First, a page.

According to a recent report released by Deloitte and Compliance Week, only 37 percent of U.S. corporations have a chief compliance officer. Additionally, of the firms that did employ compliance executive, 52 percent said their company has a compliance staff of five or fewer people. Considering the low level of attention dedicated to compliance, it would be especially hard for these companies to maintain adherence to the law in foreign countries if they expand or offshore operations.
Compliance issues can be a major risk The growing number of compliance concerns can make if difficult for companies to carry out operations. The study revealed the three top issues that are making compliance a struggle for today's corporations are: few staffing and financial resources dedicated to compliance, failing to measure the success of compliance programs and set goals and problems identifying the top key compliance risks.
"Effective compliance in today's complex environment requires appropriately-sized teams of dedicated individuals to mitigate the risk of running afoul of regulations," said Nicole Sandford, national practice leader of governance and enterprise compliance at Deloitte. "While progress is undoubtedly being made by compliance departments, these results indicate that compliance executives still face difficult choices deciding what they need to prioritize with limited resources."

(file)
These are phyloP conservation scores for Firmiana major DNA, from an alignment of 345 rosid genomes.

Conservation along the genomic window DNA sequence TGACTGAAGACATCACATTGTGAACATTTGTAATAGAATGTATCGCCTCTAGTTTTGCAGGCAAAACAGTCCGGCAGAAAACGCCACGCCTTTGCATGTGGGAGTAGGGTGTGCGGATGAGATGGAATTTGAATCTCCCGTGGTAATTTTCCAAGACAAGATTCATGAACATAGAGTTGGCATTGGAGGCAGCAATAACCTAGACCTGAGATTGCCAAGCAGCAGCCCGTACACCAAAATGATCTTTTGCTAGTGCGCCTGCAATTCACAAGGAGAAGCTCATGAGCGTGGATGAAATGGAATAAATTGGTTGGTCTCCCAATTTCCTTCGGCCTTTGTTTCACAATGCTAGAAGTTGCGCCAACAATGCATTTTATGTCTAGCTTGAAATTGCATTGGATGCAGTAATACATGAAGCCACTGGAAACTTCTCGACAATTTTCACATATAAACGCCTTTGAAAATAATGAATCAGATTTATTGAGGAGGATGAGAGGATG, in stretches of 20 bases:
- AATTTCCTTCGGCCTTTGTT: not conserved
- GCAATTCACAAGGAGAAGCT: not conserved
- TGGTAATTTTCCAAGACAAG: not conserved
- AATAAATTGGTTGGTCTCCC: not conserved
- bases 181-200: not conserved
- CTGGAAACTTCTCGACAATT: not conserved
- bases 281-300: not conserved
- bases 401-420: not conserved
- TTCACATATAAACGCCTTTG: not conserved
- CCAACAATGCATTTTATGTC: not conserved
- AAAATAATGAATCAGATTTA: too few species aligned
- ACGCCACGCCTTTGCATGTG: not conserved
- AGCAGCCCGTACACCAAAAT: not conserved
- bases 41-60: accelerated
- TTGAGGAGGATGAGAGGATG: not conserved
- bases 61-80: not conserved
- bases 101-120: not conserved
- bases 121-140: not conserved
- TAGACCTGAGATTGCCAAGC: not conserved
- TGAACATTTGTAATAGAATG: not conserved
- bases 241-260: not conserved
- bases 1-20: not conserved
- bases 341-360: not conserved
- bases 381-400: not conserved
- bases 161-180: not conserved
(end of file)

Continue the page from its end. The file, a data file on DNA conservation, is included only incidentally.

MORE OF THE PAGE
Dealing with regulatory compliance can be particularly troubling for manufacturing firms, which is one of the reasons why it makes sense to partner with shelter companies in Mexico. These firms can provide a team of staff members who are dedicated to making sure their clients are following all regulations in regards to accounting, tax compliance, government reporting, local vendor management, purchasing, and VAT reimbursement south of the border.
Shelter companies take care of it all Taxes can be hard enough for American manufacturers to figure out in their local markets, let alone understanding regulations in Mexico. This is why using offshore shelter companies to handle fiscal reporting, tax payments and permanent establishment treatment when they move aspects of their organization to Mexico makes sense. Teaming up with these companies can ease the concerns of compliance executives who are constantly worried that their firm isn't operating in compliance with the regulations set out for them.
"For some companies, success depends on how effectively compliance officers can raise awareness and promote a 'culture of compliance' while also embedding compliance controls into day-to-day business processes across the enterprise," said Tom Rollauer, executive director at the Deloitte Center for Regulatory Strategies at Deloitte.
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